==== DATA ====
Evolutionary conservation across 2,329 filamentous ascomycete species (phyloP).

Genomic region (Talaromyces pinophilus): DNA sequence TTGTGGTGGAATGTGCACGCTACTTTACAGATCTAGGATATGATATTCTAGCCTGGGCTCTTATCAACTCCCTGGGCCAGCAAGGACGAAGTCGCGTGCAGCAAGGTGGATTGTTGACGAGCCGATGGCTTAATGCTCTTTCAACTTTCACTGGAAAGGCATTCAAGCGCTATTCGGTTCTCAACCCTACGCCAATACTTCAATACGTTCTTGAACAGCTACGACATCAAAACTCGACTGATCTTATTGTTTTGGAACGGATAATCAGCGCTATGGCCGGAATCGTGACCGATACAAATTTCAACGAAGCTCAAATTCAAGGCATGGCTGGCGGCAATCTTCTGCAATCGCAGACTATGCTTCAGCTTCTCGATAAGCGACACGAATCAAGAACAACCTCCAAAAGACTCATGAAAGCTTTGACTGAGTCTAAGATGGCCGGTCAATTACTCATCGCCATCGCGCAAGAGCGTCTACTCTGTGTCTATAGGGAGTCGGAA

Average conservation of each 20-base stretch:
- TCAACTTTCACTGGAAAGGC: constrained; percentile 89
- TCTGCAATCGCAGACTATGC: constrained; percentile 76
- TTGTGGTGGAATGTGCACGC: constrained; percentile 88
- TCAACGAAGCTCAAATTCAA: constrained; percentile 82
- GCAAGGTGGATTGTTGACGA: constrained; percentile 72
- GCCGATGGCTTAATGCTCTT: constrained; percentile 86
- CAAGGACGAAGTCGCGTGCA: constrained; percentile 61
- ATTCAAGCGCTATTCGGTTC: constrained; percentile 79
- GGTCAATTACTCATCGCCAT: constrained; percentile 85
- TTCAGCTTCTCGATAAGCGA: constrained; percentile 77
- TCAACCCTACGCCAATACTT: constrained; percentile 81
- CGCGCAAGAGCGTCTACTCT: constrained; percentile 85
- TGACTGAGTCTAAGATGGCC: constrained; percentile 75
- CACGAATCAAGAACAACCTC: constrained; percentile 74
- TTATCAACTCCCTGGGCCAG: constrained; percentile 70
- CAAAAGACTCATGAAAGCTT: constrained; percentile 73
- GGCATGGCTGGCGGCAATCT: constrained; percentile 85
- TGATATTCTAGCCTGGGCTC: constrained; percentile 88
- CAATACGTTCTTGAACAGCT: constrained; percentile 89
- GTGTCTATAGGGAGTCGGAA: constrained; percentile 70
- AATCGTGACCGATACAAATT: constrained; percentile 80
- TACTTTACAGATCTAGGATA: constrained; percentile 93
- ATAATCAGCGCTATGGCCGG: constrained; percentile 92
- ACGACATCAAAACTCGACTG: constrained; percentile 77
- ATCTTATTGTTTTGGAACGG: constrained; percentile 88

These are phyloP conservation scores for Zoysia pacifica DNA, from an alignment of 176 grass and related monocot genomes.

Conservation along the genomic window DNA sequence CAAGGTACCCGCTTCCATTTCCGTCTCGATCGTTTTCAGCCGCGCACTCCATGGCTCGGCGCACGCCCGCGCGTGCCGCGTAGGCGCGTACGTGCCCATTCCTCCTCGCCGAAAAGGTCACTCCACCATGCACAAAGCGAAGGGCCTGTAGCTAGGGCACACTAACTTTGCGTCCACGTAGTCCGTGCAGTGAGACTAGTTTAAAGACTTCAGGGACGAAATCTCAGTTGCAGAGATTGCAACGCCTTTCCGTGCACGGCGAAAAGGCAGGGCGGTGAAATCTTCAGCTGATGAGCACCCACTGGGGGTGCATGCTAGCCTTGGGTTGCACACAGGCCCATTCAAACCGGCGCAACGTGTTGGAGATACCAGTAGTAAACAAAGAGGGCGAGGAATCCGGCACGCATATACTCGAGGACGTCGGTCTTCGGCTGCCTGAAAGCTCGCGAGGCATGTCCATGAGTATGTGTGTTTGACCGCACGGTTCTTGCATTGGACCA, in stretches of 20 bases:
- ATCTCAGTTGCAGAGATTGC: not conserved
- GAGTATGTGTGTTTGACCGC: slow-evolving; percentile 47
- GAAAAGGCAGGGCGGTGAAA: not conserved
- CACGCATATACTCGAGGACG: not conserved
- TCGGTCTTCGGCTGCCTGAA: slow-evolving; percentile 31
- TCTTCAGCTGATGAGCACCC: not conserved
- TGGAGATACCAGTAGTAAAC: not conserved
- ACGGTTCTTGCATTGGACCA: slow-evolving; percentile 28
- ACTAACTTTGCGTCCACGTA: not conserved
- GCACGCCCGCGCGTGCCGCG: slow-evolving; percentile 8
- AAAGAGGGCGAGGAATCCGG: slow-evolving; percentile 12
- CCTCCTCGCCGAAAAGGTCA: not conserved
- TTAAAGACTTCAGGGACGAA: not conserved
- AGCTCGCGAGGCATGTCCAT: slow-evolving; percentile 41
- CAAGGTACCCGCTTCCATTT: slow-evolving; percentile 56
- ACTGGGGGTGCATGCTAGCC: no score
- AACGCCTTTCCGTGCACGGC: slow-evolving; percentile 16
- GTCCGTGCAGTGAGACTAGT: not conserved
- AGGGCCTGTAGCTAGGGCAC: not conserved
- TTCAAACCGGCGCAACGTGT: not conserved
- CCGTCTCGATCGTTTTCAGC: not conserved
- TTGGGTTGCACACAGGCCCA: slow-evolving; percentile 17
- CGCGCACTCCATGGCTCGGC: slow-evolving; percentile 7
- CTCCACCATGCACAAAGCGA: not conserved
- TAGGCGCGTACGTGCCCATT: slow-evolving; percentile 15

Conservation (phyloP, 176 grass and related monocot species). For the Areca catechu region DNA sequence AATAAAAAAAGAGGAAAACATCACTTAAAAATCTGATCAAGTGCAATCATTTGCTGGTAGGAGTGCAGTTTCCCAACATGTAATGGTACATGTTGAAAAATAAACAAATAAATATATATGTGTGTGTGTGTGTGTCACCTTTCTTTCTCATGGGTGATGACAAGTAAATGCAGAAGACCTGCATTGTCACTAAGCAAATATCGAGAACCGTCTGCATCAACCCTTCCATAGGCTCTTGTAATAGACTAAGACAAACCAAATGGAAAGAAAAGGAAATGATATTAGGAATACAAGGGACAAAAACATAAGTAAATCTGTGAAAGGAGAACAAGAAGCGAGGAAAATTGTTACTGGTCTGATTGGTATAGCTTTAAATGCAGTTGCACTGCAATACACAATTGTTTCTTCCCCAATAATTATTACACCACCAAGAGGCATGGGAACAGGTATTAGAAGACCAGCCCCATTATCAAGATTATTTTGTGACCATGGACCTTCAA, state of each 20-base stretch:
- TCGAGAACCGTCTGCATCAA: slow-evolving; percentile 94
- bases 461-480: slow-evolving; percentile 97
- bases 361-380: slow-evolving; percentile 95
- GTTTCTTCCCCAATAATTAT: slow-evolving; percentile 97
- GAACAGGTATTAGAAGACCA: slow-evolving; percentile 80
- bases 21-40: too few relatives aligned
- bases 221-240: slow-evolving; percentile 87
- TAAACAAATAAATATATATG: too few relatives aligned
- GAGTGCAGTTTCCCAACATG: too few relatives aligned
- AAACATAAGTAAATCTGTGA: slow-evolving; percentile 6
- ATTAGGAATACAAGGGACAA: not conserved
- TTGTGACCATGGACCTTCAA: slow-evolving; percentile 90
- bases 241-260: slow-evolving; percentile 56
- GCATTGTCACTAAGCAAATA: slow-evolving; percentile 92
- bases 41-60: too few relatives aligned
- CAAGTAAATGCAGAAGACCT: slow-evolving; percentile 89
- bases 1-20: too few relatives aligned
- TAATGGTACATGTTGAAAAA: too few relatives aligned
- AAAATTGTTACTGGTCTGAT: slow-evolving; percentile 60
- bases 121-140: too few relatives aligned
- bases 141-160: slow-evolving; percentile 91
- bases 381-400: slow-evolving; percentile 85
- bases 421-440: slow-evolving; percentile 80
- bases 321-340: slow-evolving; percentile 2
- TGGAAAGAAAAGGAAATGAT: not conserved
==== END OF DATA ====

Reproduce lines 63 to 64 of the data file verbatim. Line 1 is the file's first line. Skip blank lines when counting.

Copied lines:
- bases 221-240: slow-evolving; percentile 87
- TAAACAAATAAATATATATG: too few relatives aligned